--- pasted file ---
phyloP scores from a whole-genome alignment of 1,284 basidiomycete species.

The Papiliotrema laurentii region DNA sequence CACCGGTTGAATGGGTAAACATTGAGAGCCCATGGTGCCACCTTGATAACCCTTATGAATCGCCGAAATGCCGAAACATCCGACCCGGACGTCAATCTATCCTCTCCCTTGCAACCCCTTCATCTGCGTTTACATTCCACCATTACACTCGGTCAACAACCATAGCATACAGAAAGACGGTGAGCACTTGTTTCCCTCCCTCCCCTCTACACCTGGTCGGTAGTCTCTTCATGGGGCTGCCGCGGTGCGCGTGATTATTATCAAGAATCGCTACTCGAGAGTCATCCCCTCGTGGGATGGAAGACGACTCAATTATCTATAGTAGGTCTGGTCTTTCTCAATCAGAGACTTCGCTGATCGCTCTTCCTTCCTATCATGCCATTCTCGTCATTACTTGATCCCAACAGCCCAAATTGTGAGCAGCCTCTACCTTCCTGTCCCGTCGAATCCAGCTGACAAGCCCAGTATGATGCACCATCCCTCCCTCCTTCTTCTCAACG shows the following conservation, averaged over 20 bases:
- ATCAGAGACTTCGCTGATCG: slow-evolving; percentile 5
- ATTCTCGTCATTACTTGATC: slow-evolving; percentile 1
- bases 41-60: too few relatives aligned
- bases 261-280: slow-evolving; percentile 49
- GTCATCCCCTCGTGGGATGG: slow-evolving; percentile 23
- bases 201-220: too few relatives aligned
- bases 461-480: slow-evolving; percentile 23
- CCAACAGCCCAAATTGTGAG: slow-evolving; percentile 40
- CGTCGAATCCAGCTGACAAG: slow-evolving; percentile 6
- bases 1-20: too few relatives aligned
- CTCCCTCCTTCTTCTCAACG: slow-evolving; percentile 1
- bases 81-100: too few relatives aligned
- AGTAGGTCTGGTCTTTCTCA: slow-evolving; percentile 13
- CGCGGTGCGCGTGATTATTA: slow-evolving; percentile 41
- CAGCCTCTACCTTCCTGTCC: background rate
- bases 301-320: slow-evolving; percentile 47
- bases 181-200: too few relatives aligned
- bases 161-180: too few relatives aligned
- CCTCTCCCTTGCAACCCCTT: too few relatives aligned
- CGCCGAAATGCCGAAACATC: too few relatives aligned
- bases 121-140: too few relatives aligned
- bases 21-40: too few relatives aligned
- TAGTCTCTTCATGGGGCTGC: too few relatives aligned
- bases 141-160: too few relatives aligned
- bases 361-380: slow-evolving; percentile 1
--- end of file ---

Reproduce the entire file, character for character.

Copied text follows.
phyloP scores from a whole-genome alignment of 1,284 basidiomycete species.

The Papiliotrema laurentii region DNA sequence CACCGGTTGAATGGGTAAACATTGAGAGCCCATGGTGCCACCTTGATAACCCTTATGAATCGCCGAAATGCCGAAACATCCGACCCGGACGTCAATCTATCCTCTCCCTTGCAACCCCTTCATCTGCGTTTACATTCCACCATTACACTCGGTCAACAACCATAGCATACAGAAAGACGGTGAGCACTTGTTTCCCTCCCTCCCCTCTACACCTGGTCGGTAGTCTCTTCATGGGGCTGCCGCGGTGCGCGTGATTATTATCAAGAATCGCTACTCGAGAGTCATCCCCTCGTGGGATGGAAGACGACTCAATTATCTATAGTAGGTCTGGTCTTTCTCAATCAGAGACTTCGCTGATCGCTCTTCCTTCCTATCATGCCATTCTCGTCATTACTTGATCCCAACAGCCCAAATTGTGAGCAGCCTCTACCTTCCTGTCCCGTCGAATCCAGCTGACAAGCCCAGTATGATGCACCATCCCTCCCTCCTTCTTCTCAACG shows the following conservation, averaged over 20 bases:
- ATCAGAGACTTCGCTGATCG: slow-evolving; percentile 5
- ATTCTCGTCATTACTTGATC: slow-evolving; percentile 1
- bases 41-60: too few relatives aligned
- bases 261-280: slow-evolving; percentile 49
- GTCATCCCCTCGTGGGATGG: slow-evolving; percentile 23
- bases 201-220: too few relatives aligned
- bases 461-480: slow-evolving; percentile 23
- CCAACAGCCCAAATTGTGAG: slow-evolving; percentile 40
- CGTCGAATCCAGCTGACAAG: slow-evolving; percentile 6
- bases 1-20: too few relatives aligned
- CTCCCTCCTTCTTCTCAACG: slow-evolving; percentile 1
- bases 81-100: too few relatives aligned
- AGTAGGTCTGGTCTTTCTCA: slow-evolving; percentile 13
- CGCGGTGCGCGTGATTATTA: slow-evolving; percentile 41
- CAGCCTCTACCTTCCTGTCC: background rate
- bases 301-320: slow-evolving; percentile 47
- bases 181-200: too few relatives aligned
- bases 161-180: too few relatives aligned
- CCTCTCCCTTGCAACCCCTT: too few relatives aligned
- CGCCGAAATGCCGAAACATC: too few relatives aligned
- bases 121-140: too few relatives aligned
- bases 21-40: too few relatives aligned
- TAGTCTCTTCATGGGGCTGC: too few relatives aligned
- bases 141-160: too few relatives aligned
- bases 361-380: slow-evolving; percentile 1